Thursday, May 9, 2013

Of Campus kids who know nothing about Achebe and how they should eat rolexes

One fact I have discovered about myself is that I am a snob. Now, every writer is, in one way or the other. It is not that we really intend to walk around with extra kilos of false airs but somehow our calling forces us into such obnoxious behavior. As a matter of fact, writers are not paid a lot of money but the praises and flatteries that we receive for our work makes up for the poor pay. That is how our egos are boosted and we tend to bask in the glory. We then step on every other person’s toe with such reckless abandon.

The death of Achebe and the rise of the mighty snob
As a writer, the death of Achebe became fodder for my snobbish gibberish and the fact that I have read more of his titles than some Ugandans did not make things any better. (Some Ugandans know nothing about the late Achebe beyond his single but also most popular title of Things Fall Apart.)

Perhaps a few other Ugandans know something about No Longer at Ease. Note that for purposes of this article when I speak of some Ugandans I mean those campus chaps and chicks. Very few know about (By know about I mean have read) A Man of the People, Anthills of the Savannah and other Achebe titles. Interestingly, Achebe died a couple of days after I had just finished reading Anthills of the Savannah which I found to be a more engaging work than Things Fall Apart but you see, I cannot engage into the argument of which of Achebe’s work carries greater literary quality with Ugandans that have only read Things Fall Apart.

Anyway, when everyone was speaking about the Character Okwonkwo, I was busy telling people about Ikem Osodi and why Osodi is the reason everyone should read Anthills of the Savannah. And wherever I told campus fellows of the escapades of Osodi, no one ever submitted thereafter for they had nothing useful to add. You should have been there when I was talking about this amongst some of my peers, I sounded so intelligent and knowledgeable. I was the one eyed man among the blind just because on top of Things Fall Apart and No Longer At ease, I have also read Anthills of the Savannah. Now I am just imagining what will happen when I read A Man of the People and all the other titles of Achebe. I am sure I will start urinating on some of their heads.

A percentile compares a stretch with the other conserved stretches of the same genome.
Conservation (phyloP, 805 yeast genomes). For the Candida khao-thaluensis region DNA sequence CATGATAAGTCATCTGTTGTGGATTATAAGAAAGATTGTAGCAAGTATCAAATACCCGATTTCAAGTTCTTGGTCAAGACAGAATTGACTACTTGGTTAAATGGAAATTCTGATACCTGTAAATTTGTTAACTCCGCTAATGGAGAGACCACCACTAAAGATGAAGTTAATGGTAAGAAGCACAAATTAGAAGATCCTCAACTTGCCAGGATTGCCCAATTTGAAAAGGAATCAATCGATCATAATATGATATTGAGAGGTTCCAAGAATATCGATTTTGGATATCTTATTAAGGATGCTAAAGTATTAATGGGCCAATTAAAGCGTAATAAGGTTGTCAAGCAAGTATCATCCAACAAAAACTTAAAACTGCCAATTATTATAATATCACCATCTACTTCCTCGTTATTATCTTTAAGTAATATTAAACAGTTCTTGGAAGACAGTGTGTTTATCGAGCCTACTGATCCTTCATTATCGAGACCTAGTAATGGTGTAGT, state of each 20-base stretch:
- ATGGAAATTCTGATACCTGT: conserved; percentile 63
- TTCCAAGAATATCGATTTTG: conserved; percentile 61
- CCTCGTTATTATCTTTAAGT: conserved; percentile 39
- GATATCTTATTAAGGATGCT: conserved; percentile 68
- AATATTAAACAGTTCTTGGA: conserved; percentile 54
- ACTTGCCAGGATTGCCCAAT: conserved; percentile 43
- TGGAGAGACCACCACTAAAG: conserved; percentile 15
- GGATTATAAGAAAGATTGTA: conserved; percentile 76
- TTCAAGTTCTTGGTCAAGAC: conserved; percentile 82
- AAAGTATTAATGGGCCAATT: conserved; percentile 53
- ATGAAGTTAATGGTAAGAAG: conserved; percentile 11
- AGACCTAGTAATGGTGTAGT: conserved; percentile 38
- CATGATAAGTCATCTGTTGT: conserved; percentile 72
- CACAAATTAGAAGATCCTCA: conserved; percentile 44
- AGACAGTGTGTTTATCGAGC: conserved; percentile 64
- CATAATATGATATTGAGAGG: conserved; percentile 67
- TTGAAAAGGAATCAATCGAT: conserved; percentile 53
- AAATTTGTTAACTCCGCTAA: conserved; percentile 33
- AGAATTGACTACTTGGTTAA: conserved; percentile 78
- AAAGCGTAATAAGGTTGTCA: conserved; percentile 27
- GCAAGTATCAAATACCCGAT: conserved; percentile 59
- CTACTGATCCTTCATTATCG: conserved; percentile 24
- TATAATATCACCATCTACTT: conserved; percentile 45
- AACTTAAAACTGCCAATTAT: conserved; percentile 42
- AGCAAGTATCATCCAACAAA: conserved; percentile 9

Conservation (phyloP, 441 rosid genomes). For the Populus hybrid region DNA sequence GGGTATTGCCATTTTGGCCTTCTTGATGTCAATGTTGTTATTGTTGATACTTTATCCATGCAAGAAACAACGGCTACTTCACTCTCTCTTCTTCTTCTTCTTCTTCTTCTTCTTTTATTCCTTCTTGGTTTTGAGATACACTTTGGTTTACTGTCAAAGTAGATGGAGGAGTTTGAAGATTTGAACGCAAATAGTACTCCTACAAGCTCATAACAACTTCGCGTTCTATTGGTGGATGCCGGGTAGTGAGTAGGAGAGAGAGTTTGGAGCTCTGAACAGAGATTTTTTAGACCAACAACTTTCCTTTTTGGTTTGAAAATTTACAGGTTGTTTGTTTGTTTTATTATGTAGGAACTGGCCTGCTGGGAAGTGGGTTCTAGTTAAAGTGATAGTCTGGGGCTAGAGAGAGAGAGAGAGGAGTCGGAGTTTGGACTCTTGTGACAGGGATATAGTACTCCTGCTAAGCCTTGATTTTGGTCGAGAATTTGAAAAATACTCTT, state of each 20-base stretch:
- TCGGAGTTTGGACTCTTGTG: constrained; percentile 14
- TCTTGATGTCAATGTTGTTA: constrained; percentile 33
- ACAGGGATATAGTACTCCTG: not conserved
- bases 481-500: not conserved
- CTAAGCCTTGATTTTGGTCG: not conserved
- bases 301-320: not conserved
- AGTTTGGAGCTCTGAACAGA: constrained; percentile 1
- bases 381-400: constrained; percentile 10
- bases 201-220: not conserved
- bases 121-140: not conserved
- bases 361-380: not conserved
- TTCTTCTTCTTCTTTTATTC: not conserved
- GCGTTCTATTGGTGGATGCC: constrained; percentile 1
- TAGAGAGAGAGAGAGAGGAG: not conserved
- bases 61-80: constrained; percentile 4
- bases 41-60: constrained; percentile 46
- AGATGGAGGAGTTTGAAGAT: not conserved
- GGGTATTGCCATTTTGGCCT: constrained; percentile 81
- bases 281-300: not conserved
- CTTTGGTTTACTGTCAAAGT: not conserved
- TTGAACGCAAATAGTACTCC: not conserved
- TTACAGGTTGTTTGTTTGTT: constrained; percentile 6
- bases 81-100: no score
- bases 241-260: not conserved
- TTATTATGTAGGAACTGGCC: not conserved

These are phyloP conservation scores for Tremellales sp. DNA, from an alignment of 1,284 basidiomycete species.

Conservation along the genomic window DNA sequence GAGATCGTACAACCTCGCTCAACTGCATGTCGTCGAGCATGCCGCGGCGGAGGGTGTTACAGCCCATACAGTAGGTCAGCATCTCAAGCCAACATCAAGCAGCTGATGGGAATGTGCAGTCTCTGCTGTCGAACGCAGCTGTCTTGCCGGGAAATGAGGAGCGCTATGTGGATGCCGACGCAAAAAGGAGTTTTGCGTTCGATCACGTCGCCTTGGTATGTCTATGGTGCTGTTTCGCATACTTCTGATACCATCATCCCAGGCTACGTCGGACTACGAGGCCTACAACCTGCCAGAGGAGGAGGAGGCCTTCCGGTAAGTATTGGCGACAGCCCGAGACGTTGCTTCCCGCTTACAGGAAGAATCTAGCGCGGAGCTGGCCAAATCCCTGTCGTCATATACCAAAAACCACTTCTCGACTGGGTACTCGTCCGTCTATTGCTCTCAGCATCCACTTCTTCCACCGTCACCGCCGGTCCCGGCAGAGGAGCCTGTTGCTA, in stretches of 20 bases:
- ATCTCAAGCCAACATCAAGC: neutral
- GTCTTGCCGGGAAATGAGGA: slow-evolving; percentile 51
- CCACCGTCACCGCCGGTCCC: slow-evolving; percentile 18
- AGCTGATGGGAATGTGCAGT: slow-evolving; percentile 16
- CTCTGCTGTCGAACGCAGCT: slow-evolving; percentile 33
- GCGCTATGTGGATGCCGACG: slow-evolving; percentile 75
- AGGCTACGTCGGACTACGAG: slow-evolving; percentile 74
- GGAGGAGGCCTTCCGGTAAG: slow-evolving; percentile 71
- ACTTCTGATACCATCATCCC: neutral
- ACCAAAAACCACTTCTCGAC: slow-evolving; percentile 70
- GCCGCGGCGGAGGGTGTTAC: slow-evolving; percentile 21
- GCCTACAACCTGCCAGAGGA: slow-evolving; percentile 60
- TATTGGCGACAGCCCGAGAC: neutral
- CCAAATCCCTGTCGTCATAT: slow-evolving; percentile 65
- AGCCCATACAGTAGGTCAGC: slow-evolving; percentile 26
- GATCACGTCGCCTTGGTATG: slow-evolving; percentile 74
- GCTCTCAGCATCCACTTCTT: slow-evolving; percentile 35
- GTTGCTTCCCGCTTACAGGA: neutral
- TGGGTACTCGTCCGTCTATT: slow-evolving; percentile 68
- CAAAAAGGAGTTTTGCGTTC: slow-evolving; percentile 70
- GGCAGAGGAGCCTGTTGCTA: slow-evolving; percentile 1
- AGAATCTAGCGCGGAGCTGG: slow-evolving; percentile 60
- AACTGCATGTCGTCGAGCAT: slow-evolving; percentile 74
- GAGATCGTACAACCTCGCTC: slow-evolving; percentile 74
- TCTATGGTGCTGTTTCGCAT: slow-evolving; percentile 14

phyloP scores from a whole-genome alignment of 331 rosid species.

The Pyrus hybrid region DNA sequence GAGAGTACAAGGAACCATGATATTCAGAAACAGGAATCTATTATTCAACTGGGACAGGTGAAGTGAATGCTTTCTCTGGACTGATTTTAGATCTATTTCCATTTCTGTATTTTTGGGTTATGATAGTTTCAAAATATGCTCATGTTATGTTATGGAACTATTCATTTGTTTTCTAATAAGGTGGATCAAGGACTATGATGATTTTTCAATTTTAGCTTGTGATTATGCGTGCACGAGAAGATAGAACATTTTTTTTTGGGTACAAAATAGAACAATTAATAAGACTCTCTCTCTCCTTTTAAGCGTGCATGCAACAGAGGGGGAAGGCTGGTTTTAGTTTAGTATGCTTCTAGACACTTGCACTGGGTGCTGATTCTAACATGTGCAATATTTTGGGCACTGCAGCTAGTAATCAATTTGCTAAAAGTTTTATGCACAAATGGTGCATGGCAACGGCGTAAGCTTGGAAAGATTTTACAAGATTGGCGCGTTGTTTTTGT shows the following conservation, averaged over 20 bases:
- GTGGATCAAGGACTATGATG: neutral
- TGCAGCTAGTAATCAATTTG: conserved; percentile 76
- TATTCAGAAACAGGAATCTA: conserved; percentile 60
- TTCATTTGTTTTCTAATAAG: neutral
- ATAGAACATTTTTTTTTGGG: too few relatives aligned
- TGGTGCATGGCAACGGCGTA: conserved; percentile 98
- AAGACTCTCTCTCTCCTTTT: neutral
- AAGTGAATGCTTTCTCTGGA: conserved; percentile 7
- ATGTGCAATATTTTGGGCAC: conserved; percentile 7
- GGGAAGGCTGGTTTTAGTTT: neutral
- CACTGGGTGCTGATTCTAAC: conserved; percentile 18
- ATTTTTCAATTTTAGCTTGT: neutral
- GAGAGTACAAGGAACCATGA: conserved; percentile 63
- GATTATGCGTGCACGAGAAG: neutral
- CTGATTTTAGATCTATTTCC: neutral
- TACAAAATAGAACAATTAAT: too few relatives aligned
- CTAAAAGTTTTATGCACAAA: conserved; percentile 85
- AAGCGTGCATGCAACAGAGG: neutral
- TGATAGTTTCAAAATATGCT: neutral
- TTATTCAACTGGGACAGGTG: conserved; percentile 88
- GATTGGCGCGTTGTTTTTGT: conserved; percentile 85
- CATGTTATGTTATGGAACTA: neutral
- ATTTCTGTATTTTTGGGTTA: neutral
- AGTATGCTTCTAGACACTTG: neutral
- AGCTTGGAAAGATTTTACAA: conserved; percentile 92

Apart from Achebe,  something about the rolexes they eat.
Just in case you have no idea of what Rolexes are, they are a delicacy mainly for university students here in Uganda. They have nothing to do with that famous brand of watches we have on the market. The simplest definition of a Rolex is fried eggs rolled in a Chapatti (also the biggest excuse/ alternative to starving in Ugandan universities). Most students have such for supper and it goes for between 1,000- 2,500 shillings (note 2,600ushs = 1 US Dollar).  Being the snob that I am, during my days in campus, I had vowed never to eat a Rolex in my life for I considered myself too refined in lifestyle to be seen standing on roadsides ordering for Rolexes from Chapatti makers. Whenever I saw someone buy a Rolex I would shrug and chip is a cold comment, “Do you know how many calories you are consuming by eating a Rolex?”

However one day, hunger and a nearly empty wallet conspired to force me into consuming a Rolex. So I bought one and walked with it to hostel. When I reached hostel, I realized that instead of grumbling about life which had pushed me to the point of eating a Rolex, I should eat it with style and that is when I realized that eating a Rolex with a knife and a fork is far less depressing than eating a Rolex with my naked hands. In other words, I discovered that eating a Rolex with a fork and knife can make up for the starvation that university students are inflicting on their souls in a manner akin to the way the flatters make up for the poor pay we receive as writers. It is a question of psychology.

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